|Unveiling the role of SPOP in DNA damage response and double strand break repair: From mechanistic insights to clinical application
|SPOP; Prostate cancer; Chromatin structure; Transcription
|Tag der mündlichen Prüfung:
PCa is the most common male cancer in Germany and the second leading cause of male cancer deaths. Genomic instability and DNA repair defects are considered hallmarks of PCa. PCa is mainly characterized by the presence of structural genomic rearrangements with the ERG fusion being the most common, in around 50% of the patients. However, unlike other cancers, point mutations are less common in PCa. Importantly, SPOP point mutations have been revealed in around 10-15 % of PCa, being the most frequent point mutated tumor suppressor gene in PCa. SPOP mutations have been associated with the highest frequency of genomic instabilities and worse prognosis in PCa. However, the mechanism is yet not fully characterized.
In this study, we aimed to unveil the mechanism underlying increased genomic instabilities associated with SPOP loss of function. To that end, we established SPOP-KO sublines from LNCaP (AR+) and DU145 (AR-) cells. The results of the current study can be summarized as follows:
I. In the AR-negative DU145 cells:
1. SPOP loss results in upregulated global DNA and histone methylation (measured by illumina HumanMethylation array and MS-based proteomics, respectively).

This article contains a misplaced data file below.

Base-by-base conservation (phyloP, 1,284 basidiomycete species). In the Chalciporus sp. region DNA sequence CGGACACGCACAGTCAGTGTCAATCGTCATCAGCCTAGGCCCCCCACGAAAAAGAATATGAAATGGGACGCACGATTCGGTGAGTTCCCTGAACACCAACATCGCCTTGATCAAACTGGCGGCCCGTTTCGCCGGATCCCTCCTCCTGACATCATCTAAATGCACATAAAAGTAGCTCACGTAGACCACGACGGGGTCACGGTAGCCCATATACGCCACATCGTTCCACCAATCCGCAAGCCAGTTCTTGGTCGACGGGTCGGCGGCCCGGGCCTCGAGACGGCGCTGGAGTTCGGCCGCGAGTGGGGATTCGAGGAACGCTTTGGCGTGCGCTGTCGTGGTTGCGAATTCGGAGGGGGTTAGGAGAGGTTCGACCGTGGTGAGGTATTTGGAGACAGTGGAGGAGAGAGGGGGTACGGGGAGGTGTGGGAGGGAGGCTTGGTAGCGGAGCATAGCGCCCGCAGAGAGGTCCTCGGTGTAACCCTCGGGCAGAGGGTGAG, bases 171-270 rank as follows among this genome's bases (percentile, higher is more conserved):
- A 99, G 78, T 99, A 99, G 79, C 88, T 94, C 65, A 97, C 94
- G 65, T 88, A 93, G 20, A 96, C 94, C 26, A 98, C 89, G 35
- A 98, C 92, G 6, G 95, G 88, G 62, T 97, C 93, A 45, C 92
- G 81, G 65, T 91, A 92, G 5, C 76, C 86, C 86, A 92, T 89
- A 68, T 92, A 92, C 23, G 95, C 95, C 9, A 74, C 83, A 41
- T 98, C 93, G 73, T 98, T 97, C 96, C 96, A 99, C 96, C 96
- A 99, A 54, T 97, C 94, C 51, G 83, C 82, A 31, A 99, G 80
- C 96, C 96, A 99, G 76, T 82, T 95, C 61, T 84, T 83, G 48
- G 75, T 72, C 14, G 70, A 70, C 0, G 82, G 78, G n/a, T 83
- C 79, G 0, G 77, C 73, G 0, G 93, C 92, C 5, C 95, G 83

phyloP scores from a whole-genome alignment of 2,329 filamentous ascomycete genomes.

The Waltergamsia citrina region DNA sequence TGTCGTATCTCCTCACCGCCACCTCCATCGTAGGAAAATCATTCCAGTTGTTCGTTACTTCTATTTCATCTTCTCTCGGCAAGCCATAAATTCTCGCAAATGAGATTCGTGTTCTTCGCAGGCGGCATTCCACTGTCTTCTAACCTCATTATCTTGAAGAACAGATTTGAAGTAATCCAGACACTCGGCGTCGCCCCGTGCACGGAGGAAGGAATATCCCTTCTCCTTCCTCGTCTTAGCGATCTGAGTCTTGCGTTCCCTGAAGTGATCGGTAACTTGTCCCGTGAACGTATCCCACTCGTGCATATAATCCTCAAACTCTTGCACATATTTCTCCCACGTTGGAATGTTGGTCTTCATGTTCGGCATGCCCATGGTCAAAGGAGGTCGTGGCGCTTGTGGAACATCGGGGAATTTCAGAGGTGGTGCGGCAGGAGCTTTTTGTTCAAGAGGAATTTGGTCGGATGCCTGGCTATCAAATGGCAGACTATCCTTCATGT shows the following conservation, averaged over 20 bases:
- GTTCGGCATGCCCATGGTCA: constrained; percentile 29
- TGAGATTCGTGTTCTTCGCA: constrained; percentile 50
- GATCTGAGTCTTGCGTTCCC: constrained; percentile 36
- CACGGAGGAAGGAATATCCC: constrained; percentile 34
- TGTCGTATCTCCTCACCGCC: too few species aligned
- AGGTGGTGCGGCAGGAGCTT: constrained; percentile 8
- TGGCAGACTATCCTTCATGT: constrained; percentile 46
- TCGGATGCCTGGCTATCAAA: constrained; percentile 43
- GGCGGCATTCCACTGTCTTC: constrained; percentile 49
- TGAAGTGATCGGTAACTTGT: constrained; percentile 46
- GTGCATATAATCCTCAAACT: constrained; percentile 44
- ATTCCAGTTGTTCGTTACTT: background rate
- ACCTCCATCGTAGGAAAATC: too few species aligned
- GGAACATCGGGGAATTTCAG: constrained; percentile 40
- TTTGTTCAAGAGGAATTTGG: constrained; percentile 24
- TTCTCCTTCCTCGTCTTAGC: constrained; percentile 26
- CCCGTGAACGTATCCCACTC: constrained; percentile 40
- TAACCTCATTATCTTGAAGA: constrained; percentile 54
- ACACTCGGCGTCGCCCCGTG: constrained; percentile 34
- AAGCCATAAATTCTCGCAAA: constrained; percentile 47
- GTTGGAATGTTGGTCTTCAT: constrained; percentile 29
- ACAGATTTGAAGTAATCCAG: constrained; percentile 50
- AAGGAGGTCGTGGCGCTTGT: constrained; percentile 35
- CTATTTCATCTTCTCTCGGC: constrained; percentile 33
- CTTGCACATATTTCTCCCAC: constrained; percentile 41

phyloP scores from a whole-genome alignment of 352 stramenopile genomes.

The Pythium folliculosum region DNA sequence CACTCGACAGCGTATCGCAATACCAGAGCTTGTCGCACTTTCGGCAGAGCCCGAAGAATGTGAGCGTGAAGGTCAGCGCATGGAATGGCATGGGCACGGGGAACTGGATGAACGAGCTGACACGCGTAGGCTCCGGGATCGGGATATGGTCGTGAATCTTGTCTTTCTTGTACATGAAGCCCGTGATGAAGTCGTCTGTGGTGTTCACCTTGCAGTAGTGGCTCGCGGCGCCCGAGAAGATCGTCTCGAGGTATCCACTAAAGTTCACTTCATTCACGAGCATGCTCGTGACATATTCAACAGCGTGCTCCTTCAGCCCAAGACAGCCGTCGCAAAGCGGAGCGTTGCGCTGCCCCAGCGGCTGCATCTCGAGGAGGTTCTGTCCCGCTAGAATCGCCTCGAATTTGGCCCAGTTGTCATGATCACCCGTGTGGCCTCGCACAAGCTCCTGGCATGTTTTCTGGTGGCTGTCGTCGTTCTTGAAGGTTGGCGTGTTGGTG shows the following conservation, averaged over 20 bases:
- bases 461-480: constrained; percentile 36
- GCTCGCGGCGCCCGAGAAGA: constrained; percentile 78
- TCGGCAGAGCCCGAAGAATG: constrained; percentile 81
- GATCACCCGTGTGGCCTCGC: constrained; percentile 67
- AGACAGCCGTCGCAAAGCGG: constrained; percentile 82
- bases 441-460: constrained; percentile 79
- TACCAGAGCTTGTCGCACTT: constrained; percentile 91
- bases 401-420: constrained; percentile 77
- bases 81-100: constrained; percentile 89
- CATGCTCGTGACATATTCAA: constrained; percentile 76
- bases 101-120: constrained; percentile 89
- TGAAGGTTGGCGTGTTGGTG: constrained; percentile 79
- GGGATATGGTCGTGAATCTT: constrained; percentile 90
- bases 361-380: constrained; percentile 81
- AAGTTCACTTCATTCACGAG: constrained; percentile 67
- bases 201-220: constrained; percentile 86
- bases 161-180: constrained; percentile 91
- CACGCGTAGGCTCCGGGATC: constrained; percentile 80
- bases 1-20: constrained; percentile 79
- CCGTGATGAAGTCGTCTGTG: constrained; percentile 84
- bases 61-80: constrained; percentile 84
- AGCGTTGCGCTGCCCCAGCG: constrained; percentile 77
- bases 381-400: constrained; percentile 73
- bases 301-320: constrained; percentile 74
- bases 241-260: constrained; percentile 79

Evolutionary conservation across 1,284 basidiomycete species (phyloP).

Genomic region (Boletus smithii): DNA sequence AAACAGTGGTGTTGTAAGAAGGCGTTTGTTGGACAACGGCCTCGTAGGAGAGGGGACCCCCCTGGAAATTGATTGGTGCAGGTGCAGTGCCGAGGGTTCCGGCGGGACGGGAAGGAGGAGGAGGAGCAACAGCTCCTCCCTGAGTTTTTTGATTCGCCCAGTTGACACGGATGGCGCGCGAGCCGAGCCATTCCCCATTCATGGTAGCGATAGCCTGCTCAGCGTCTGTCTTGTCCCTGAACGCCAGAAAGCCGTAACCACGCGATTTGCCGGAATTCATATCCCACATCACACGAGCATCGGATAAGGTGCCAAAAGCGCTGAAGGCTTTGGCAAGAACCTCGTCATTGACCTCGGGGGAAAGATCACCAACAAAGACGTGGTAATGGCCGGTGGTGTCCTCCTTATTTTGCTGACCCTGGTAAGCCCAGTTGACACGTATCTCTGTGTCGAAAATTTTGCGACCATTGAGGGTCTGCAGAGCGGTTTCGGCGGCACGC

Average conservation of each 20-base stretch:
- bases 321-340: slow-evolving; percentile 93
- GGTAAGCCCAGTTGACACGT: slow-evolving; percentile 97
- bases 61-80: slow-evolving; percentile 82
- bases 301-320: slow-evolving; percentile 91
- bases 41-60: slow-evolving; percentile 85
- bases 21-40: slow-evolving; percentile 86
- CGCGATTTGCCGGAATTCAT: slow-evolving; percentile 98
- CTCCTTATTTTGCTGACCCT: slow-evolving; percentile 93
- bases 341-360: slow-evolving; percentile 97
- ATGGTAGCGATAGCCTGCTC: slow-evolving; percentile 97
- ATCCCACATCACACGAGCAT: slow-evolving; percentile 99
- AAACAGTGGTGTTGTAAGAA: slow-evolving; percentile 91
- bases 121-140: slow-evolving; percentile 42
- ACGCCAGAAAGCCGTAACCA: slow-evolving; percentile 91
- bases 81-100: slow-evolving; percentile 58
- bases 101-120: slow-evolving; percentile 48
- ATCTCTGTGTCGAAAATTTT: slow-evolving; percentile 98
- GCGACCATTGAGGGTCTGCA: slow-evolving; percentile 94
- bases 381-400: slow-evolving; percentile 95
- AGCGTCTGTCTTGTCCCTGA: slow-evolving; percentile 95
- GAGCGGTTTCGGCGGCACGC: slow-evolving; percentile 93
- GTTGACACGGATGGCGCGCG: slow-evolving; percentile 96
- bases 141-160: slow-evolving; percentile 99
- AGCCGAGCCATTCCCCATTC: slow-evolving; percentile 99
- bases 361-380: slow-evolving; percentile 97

2. This leads to increased chromatin compaction and reduced chromatin accessibility (measured by ATAC-seq).
3. The reduced chromatin accessibility in DU145 SPOP-KO cells results in transcription stress and decreased transcription activity (measured by EU incorporation), due to decreased transcription dynamics, as revealed by profound reduction in RNA pol II phosphorylation at ser2p (a marker of active elongation).
4. Stalled transcription leads to accumulation of the RNA-DNA hybrid transcription intermediates R-loops (measured by IF).
5. The accumulation of unscheduled R-loops and slowed transcription activity result in replication stress (RS) upon colliding with the replication machinery (monitored by DNA fiber assay), leading to DSBs in S-phase (investigated by IF detection of H2AX in EdU+ cells) and chromosomal aberrations.
6. Furthermore, DSBs are generated in G1 and G2 phases upon accumulation of unscheduled R-loops (measured by IF detection of γH2AX in EdU-/CenpF- and EdU-/CenpF+ cells, respectively).
II. In AR-positive (LNCaP) cells:
1. As, a substrate of SPOP, AR transcription signaling is enhanced, as illustrated by increased expression of AR and its downstream target PSA.
2. Given that AR is a transcription factor, its signal stimulation leads to enhanced transcription activity (as measured by increased EU incorporation), which masked the effect of SPOP loss on transcription.
3. Furthermore, no increase in global histone or DNA methylation was observed in these cells.
4. The unscheduled increase in transcription activity leads to accumulation of R-loops, RS and DSBs similar to SPOP-KO DU145 cells.
In conclusion, the current study unveils the role of SPOP in maintaining genomic stability through regulating chromatin accessibility and transcription dynamics to prevent transcription stress, accumulation of R-loops, RS and DSBs.
|Enthalten in den Sammlungen:
|Elektronische Dissertationen und Habilitationen
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